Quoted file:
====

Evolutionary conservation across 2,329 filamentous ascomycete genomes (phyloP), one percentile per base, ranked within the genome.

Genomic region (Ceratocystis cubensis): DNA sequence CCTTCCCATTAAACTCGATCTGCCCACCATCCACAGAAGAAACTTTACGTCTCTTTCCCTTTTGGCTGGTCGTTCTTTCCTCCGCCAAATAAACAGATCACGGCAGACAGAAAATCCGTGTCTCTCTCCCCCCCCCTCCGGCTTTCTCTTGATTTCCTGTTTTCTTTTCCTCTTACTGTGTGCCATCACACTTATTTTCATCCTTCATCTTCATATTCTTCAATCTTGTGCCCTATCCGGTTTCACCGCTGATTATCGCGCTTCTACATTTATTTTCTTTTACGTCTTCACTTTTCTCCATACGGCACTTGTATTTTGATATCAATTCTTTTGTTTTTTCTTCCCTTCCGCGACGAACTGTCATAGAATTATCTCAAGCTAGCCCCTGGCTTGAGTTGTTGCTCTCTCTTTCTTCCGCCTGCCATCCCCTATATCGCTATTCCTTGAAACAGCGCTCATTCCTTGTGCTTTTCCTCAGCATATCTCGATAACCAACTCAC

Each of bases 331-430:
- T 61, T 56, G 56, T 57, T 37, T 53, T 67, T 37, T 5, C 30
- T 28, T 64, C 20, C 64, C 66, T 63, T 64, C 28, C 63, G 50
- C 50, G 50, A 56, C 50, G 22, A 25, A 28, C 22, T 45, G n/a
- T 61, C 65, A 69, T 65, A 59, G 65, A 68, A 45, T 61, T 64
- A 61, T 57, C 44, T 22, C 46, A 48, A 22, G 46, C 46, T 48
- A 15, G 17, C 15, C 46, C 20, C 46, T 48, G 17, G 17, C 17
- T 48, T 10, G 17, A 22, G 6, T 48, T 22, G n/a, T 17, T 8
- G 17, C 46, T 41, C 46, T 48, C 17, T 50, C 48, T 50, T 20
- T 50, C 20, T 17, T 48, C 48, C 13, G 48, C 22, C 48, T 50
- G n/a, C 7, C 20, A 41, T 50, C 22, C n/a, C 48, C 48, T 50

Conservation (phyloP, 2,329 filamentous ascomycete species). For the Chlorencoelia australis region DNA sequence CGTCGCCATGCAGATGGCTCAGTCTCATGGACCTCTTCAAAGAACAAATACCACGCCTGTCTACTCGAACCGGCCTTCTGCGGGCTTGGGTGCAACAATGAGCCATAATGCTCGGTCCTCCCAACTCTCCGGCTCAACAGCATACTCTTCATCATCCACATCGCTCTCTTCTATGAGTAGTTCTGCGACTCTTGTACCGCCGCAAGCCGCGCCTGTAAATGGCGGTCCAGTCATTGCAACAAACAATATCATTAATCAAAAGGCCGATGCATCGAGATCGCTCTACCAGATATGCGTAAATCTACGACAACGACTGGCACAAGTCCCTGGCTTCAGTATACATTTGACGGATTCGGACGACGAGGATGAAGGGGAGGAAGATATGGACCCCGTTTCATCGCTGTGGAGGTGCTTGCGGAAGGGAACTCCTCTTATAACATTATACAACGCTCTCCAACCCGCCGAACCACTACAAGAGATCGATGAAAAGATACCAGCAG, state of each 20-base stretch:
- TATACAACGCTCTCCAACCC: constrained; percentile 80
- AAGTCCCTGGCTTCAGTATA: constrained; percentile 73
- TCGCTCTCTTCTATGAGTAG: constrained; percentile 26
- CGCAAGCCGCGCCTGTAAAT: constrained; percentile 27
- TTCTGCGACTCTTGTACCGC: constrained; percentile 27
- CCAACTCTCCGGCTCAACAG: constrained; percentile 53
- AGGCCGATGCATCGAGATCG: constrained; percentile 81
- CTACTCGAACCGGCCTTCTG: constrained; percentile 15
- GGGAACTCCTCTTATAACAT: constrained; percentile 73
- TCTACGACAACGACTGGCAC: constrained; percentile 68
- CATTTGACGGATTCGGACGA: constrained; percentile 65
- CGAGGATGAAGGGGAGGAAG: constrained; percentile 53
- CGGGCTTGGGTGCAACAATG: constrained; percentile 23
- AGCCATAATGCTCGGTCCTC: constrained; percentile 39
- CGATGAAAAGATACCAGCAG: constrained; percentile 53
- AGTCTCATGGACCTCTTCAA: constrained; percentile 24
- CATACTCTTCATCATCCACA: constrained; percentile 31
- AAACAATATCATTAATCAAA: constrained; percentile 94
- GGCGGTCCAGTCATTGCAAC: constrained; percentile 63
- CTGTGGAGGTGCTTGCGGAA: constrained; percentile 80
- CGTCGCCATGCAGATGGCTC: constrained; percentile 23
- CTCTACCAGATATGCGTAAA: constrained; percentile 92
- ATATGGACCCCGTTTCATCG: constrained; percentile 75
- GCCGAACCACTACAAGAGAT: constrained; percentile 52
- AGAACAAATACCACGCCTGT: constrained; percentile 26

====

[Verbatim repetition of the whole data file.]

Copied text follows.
Evolutionary conservation across 2,329 filamentous ascomycete genomes (phyloP), one percentile per base, ranked within the genome.

Genomic region (Ceratocystis cubensis): DNA sequence CCTTCCCATTAAACTCGATCTGCCCACCATCCACAGAAGAAACTTTACGTCTCTTTCCCTTTTGGCTGGTCGTTCTTTCCTCCGCCAAATAAACAGATCACGGCAGACAGAAAATCCGTGTCTCTCTCCCCCCCCCTCCGGCTTTCTCTTGATTTCCTGTTTTCTTTTCCTCTTACTGTGTGCCATCACACTTATTTTCATCCTTCATCTTCATATTCTTCAATCTTGTGCCCTATCCGGTTTCACCGCTGATTATCGCGCTTCTACATTTATTTTCTTTTACGTCTTCACTTTTCTCCATACGGCACTTGTATTTTGATATCAATTCTTTTGTTTTTTCTTCCCTTCCGCGACGAACTGTCATAGAATTATCTCAAGCTAGCCCCTGGCTTGAGTTGTTGCTCTCTCTTTCTTCCGCCTGCCATCCCCTATATCGCTATTCCTTGAAACAGCGCTCATTCCTTGTGCTTTTCCTCAGCATATCTCGATAACCAACTCAC

Each of bases 331-430:
- T 61, T 56, G 56, T 57, T 37, T 53, T 67, T 37, T 5, C 30
- T 28, T 64, C 20, C 64, C 66, T 63, T 64, C 28, C 63, G 50
- C 50, G 50, A 56, C 50, G 22, A 25, A 28, C 22, T 45, G n/a
- T 61, C 65, A 69, T 65, A 59, G 65, A 68, A 45, T 61, T 64
- A 61, T 57, C 44, T 22, C 46, A 48, A 22, G 46, C 46, T 48
- A 15, G 17, C 15, C 46, C 20, C 46, T 48, G 17, G 17, C 17
- T 48, T 10, G 17, A 22, G 6, T 48, T 22, G n/a, T 17, T 8
- G 17, C 46, T 41, C 46, T 48, C 17, T 50, C 48, T 50, T 20
- T 50, C 20, T 17, T 48, C 48, C 13, G 48, C 22, C 48, T 50
- G n/a, C 7, C 20, A 41, T 50, C 22, C n/a, C 48, C 48, T 50

Conservation (phyloP, 2,329 filamentous ascomycete species). For the Chlorencoelia australis region DNA sequence CGTCGCCATGCAGATGGCTCAGTCTCATGGACCTCTTCAAAGAACAAATACCACGCCTGTCTACTCGAACCGGCCTTCTGCGGGCTTGGGTGCAACAATGAGCCATAATGCTCGGTCCTCCCAACTCTCCGGCTCAACAGCATACTCTTCATCATCCACATCGCTCTCTTCTATGAGTAGTTCTGCGACTCTTGTACCGCCGCAAGCCGCGCCTGTAAATGGCGGTCCAGTCATTGCAACAAACAATATCATTAATCAAAAGGCCGATGCATCGAGATCGCTCTACCAGATATGCGTAAATCTACGACAACGACTGGCACAAGTCCCTGGCTTCAGTATACATTTGACGGATTCGGACGACGAGGATGAAGGGGAGGAAGATATGGACCCCGTTTCATCGCTGTGGAGGTGCTTGCGGAAGGGAACTCCTCTTATAACATTATACAACGCTCTCCAACCCGCCGAACCACTACAAGAGATCGATGAAAAGATACCAGCAG, state of each 20-base stretch:
- TATACAACGCTCTCCAACCC: constrained; percentile 80
- AAGTCCCTGGCTTCAGTATA: constrained; percentile 73
- TCGCTCTCTTCTATGAGTAG: constrained; percentile 26
- CGCAAGCCGCGCCTGTAAAT: constrained; percentile 27
- TTCTGCGACTCTTGTACCGC: constrained; percentile 27
- CCAACTCTCCGGCTCAACAG: constrained; percentile 53
- AGGCCGATGCATCGAGATCG: constrained; percentile 81
- CTACTCGAACCGGCCTTCTG: constrained; percentile 15
- GGGAACTCCTCTTATAACAT: constrained; percentile 73
- TCTACGACAACGACTGGCAC: constrained; percentile 68
- CATTTGACGGATTCGGACGA: constrained; percentile 65
- CGAGGATGAAGGGGAGGAAG: constrained; percentile 53
- CGGGCTTGGGTGCAACAATG: constrained; percentile 23
- AGCCATAATGCTCGGTCCTC: constrained; percentile 39
- CGATGAAAAGATACCAGCAG: constrained; percentile 53
- AGTCTCATGGACCTCTTCAA: constrained; percentile 24
- CATACTCTTCATCATCCACA: constrained; percentile 31
- AAACAATATCATTAATCAAA: constrained; percentile 94
- GGCGGTCCAGTCATTGCAAC: constrained; percentile 63
- CTGTGGAGGTGCTTGCGGAA: constrained; percentile 80
- CGTCGCCATGCAGATGGCTC: constrained; percentile 23
- CTCTACCAGATATGCGTAAA: constrained; percentile 92
- ATATGGACCCCGTTTCATCG: constrained; percentile 75
- GCCGAACCACTACAAGAGAT: constrained; percentile 52
- AGAACAAATACCACGCCTGT: constrained; percentile 26